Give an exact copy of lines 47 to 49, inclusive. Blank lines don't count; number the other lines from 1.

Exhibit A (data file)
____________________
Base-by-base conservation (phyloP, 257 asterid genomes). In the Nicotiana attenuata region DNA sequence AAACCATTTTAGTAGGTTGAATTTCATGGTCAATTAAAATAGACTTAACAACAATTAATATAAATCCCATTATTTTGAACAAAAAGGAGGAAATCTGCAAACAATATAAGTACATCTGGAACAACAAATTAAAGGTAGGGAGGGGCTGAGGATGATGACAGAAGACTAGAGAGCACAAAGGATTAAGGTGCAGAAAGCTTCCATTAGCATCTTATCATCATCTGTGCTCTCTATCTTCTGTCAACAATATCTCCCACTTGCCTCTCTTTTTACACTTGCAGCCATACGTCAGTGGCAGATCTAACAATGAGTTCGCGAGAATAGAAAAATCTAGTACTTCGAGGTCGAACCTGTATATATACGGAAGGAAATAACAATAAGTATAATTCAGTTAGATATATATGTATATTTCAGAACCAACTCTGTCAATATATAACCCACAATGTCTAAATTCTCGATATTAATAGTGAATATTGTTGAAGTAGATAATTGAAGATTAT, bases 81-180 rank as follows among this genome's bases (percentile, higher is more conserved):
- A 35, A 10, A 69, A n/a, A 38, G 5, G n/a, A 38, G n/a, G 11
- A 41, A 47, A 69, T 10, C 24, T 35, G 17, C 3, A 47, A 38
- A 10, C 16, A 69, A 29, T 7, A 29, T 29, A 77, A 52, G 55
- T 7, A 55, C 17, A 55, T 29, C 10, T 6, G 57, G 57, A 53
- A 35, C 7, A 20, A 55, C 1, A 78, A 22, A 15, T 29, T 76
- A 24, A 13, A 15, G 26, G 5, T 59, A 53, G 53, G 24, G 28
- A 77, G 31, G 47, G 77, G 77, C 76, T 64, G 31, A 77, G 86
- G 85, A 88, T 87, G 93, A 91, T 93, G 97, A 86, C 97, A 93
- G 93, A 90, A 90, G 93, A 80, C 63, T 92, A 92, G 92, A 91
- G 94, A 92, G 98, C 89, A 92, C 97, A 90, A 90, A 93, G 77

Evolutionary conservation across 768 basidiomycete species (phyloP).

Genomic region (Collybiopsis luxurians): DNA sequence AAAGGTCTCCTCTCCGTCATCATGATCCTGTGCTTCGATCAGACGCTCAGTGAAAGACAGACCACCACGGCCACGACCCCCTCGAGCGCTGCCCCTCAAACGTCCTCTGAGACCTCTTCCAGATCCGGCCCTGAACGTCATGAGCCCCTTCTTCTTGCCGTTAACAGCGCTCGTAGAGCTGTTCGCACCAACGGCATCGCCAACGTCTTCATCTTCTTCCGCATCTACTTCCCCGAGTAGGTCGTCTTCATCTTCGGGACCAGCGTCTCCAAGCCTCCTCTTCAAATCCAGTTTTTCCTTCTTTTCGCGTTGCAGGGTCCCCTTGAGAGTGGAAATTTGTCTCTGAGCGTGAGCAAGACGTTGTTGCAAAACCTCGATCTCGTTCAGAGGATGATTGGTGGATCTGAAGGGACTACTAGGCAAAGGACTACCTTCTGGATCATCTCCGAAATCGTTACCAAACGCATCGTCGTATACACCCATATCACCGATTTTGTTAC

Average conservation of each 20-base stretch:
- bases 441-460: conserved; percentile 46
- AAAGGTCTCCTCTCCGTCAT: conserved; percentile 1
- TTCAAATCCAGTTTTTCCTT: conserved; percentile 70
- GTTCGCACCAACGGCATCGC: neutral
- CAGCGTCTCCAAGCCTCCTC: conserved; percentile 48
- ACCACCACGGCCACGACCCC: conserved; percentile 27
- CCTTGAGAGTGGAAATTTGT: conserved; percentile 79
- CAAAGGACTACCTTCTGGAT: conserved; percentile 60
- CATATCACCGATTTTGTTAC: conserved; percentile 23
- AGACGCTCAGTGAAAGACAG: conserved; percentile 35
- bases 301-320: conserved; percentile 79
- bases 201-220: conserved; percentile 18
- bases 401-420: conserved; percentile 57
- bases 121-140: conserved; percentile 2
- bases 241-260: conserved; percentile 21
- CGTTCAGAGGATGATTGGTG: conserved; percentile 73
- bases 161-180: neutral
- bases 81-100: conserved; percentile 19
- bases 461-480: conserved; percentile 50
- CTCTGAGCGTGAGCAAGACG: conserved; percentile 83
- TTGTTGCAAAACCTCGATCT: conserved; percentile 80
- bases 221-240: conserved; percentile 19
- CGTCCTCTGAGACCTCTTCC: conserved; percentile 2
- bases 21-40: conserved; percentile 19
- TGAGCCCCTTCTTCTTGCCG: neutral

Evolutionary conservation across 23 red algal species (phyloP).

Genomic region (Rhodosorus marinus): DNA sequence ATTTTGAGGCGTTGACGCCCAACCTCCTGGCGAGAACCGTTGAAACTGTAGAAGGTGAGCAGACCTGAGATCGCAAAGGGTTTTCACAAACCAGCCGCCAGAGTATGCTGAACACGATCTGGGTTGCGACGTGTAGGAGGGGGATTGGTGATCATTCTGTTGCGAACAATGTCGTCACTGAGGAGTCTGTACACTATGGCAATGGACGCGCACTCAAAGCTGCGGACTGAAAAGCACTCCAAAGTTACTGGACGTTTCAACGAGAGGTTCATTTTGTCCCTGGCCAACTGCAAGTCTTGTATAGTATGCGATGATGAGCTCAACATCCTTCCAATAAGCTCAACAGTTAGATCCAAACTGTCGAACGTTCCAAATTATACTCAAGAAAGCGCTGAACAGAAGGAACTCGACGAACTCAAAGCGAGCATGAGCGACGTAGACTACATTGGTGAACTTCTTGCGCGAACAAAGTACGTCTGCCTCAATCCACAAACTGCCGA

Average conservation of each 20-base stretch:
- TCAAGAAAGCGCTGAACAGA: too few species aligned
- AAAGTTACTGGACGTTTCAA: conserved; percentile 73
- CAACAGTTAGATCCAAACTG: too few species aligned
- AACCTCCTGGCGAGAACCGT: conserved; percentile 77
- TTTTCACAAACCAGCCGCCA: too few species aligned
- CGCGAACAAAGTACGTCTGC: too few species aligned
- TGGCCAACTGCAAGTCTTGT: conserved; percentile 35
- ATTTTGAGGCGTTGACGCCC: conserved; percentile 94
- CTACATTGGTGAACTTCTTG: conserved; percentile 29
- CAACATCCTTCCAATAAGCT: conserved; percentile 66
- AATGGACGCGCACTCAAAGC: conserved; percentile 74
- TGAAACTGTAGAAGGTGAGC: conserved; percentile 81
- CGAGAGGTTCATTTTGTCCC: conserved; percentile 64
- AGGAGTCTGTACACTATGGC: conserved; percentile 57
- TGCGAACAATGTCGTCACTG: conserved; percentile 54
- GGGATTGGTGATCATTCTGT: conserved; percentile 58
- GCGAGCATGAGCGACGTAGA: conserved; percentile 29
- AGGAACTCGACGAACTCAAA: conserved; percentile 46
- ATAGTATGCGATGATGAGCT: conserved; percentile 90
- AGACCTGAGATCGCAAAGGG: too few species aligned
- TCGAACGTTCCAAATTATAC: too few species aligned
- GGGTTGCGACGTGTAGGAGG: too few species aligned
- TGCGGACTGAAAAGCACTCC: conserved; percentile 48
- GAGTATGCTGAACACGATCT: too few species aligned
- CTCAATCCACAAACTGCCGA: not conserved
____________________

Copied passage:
- TTTTCACAAACCAGCCGCCA: too few species aligned
- CGCGAACAAAGTACGTCTGC: too few species aligned
- TGGCCAACTGCAAGTCTTGT: conserved; percentile 35